Revised Schwarzenegger Budget Proposal Retains Some Health Care Cuts
Gov. Arnold Schwarzenegger (R) on Friday proposed a revised fiscal year 2005-2006 budget of $115.7 billion, which includes some budget reductions in health-related programs, the Sacramento Bee reports (Hill, Sacramento Bee, 5/14).
The budget proposal increased spending by $4 billion since it was introduced in January and reflected increased state income tax payments, corporation taxes and the governor's tax amnesty program. Part of the increased revenue will be used to address about half of the state's estimated $8.6 billion budget deficit. Schwarzenegger's proposal would address the remaining deficit through funding reductions and lower-than-expected health program caseloads, the Contra Costa Times reports.
Schwarzenegger's revised state budget proposal would:
- Require about 550,000 Medi-Cal beneficiaries to pay monthly premiums of as much as $27 (Folmar/LaMar, Contra Costa Times, 5/14);
- Increase the payment rate for some health care providers who treat low-income state residents;
- Provide additional funds to establish a prescription drug discount plan for uninsured and low-income state residents;
- Provide $12 million to control mosquitoes in the state and prevent West Nile virus;
- Eliminate a plan to reduce state monitoring of care facilities, including foster homes and adult day-care centers (Sacramento Bee, 5/14);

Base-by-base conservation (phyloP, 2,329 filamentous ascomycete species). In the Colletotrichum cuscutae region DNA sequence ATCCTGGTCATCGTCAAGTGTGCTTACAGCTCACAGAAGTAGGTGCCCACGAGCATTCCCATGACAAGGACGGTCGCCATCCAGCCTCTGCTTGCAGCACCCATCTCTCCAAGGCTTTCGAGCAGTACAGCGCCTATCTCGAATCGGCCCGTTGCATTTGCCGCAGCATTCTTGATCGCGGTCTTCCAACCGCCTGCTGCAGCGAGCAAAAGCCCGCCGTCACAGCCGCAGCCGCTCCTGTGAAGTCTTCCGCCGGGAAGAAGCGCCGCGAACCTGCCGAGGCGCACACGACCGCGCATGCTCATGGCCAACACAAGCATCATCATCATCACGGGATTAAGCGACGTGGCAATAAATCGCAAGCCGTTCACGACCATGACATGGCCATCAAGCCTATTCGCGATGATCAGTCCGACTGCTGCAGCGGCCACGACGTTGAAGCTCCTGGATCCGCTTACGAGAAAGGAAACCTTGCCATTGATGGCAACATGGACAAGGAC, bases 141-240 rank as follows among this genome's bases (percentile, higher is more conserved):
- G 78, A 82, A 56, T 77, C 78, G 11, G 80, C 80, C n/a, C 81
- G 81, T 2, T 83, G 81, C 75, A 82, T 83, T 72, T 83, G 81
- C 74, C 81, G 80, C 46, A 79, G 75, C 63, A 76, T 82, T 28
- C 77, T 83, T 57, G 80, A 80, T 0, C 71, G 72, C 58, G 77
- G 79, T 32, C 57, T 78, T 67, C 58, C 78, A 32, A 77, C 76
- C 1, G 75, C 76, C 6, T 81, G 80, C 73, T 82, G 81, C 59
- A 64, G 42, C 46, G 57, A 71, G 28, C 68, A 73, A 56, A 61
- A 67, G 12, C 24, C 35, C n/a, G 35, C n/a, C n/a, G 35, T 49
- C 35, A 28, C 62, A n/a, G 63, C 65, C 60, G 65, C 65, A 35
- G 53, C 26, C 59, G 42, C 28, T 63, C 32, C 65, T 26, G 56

- Provide $17.3 million for inmate dental care in prisons to avoid a class-action lawsuit;
- Reduce the hourly pay rate of about 300,000 in-home care workers from $10.10 to the state's minimum wage of $6.75 (Halper/Vogel, Los Angeles Times, 5/14);
- Provide funds to enroll an additional 100,000 children in Healthy Families (Office of the Governor release, 5/13).
Health care lobbyist Beth Capell said, "We're disappointed and dismayed that the governor has not taken back any of the health care cuts" (Contra Costa Times, 5/14).
Assembly Speaker Fabian Nunez (D-Los Angeles) called the proposal a "sham," saying, "It reflects the governor's values, and unfortunately the governor's values remain out of sync with the values of the working-class and middle-class Californians."
Schwarzenegger said, "We still have a broken budget system that almost guarantees the deficit as far as the eye can see and risks every state program" (Mendel, San Diego Union-Tribune, 5/14). He added, "We would love to spend much more money. But as governor you have to be kind of like a parent who sits there and says 'no, no, no, you can't do this, you can't do that.' ... You have to look at the whole picture. ... It's a responsible budget that pays down our debt and contains no new borrowing. It doesn't make long-term commitments the state can't keep" (Los Angeles Times, 5/14).